Things I Must Have ~ A Short Story by Allen Kopp
Mrs. Koenig lay near death. Her four grown children had taken it upon themselves to gather in her house to discuss the disposition of her personal belongings.
“I want the Tiffany lamp,” Gwendolyn said.
“I already said the Tiffany lamp is mine!” Cupcake said.
“I’ve loved that lamp since I was a baby!”
“So? It’s still mine!”
“I want the dining room table and chairs,” Kent said. “Mother said I could have them.”
“Not so fast!” Gwendolyn said. “She said I could have them.”
“When did she say that?”
“I don’t know. Last Christmas, I think.”
“Well, she just told me last month that I could have them, so I guess that cancels you out.”
“I get the antique bed and dresser that were grandma’s,” Cupcake said. “Mother told me when I was fifteen that she wanted me to have them.”
“Well, isn’t that funny, Miss Cupcake!” Gwendolyn said. “I always thought I would get the antique bed and dresser.”
“I want the complete set of Dickens and the set of Britannica,” Kent said.
“You can have them!” Gwendolyn said. “Nobody cares about books.”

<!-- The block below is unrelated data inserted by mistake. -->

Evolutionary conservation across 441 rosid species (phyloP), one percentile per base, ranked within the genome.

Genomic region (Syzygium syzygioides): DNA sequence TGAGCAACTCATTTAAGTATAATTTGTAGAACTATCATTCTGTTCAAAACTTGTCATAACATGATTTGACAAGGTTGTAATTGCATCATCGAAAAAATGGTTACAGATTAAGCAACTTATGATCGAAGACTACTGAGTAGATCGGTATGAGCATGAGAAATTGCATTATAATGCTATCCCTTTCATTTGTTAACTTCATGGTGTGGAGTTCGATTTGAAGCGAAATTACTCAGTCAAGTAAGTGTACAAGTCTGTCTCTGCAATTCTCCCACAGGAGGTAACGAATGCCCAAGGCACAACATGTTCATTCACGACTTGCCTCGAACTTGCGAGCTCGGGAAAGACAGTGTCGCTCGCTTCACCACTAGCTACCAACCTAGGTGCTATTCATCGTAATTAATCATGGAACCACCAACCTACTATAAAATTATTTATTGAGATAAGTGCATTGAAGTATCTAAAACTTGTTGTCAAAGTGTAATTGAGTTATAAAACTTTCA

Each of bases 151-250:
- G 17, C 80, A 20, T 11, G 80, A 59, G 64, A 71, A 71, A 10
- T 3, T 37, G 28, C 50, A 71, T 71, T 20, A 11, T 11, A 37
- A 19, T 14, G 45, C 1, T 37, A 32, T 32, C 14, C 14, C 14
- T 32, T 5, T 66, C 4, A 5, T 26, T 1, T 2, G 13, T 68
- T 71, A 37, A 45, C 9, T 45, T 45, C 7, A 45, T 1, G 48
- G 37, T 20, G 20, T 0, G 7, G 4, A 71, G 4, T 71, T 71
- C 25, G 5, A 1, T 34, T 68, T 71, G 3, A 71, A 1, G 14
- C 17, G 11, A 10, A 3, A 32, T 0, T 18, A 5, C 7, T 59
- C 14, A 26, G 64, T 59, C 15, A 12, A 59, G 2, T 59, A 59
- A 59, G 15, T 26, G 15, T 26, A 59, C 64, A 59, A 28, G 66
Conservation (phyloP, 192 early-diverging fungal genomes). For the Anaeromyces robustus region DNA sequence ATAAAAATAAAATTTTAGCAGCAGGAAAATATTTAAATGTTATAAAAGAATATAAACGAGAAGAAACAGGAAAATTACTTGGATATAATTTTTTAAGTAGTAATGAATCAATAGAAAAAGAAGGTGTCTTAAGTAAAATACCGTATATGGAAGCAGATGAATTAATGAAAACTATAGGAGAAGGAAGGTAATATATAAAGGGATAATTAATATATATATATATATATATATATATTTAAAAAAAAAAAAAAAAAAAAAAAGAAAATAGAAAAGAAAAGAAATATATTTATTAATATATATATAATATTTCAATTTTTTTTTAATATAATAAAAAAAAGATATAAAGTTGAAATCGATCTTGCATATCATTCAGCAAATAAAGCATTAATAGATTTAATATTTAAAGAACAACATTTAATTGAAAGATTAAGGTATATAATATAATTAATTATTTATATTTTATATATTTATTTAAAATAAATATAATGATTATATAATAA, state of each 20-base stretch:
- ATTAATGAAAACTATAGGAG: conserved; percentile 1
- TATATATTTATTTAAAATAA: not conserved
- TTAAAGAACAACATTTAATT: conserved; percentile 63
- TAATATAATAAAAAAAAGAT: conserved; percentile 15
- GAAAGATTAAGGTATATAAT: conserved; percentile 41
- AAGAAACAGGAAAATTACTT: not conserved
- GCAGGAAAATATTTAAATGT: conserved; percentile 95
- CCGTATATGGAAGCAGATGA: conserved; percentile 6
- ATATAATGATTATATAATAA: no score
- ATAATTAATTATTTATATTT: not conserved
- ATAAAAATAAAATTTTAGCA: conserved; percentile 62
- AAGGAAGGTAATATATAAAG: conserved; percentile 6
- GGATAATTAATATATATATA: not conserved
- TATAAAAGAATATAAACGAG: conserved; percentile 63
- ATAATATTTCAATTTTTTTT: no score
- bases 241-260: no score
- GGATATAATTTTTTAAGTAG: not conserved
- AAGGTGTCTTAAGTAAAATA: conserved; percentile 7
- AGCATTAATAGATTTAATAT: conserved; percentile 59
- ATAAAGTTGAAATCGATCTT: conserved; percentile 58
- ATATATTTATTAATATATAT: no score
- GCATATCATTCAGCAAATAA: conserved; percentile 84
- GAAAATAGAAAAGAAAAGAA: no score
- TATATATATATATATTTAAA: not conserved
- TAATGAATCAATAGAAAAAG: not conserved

“I care. The Dickens set is over a hundred years old. It’s valuable. I’m going to sell it and buy a car I’ve been wanting.”
“Why don’t you keep the Dickens books and pass them on to your children, chowderhead?”
“I don’t have any children. Remember?”
“Oh, that’s right! There’s something funny about you, isn’t there?”
“There’s something even funnier about you!”
“I get the set of antique china,” Cupcake said, “and I’m not going to sell it, either.”
“What are you going to do with it, dear?” Gwendolyn asked.
“I’m going to keep it. What do you think? I also want the china cabinet. What good is the china without the cabinet?”
“I want the rolltop desk,” Cupcake said. “Mother told me in high school when I made the honor roll that I could have it.”
“I think the rolltop desk should go to me!” Kent said.
“And why is that?” Cupcake asked.
“It’s a man’s desk. I’m a man. Remember?”
“Oh, yes, darling! I keep forgetting!”
“I get the piano,” Gwendolyn said. “I’m the only one who plays.”
“You haven’t played since you were twelve years old,” Kent said, “and you were horrible! You used to cry when mother made you practice, and then she cried when she heard how bad your playing was.”
“Well, maybe I’ll take it up again. I always feel there’s something lacking in my life. Maybe it’s the piano.”
“Maybe it’s good judgment and common sense!” Cupcake said.
“Oh, and I also get the antique vase from China,” Gwendolyn said. “Mother’s piano wouldn’t be mother’s piano without the vase sitting on it.”
“Wait a minute!” Cupcake said. “I’m the only one here who knows antiques. I think I should get the antique vase from China.”
“I want mother’s photo albums and the big picture in the attic of grandma and grandpa,” Kent said. “Also the hall tree, the antique sideboard, the library table and the brocade sofa.”
“You can have them!” Gwendolyn said. “I never liked them, anyway.”
“Excuse me!” Cupcake said. “The library table is mine! I’ve already decided where I’m going to put it!”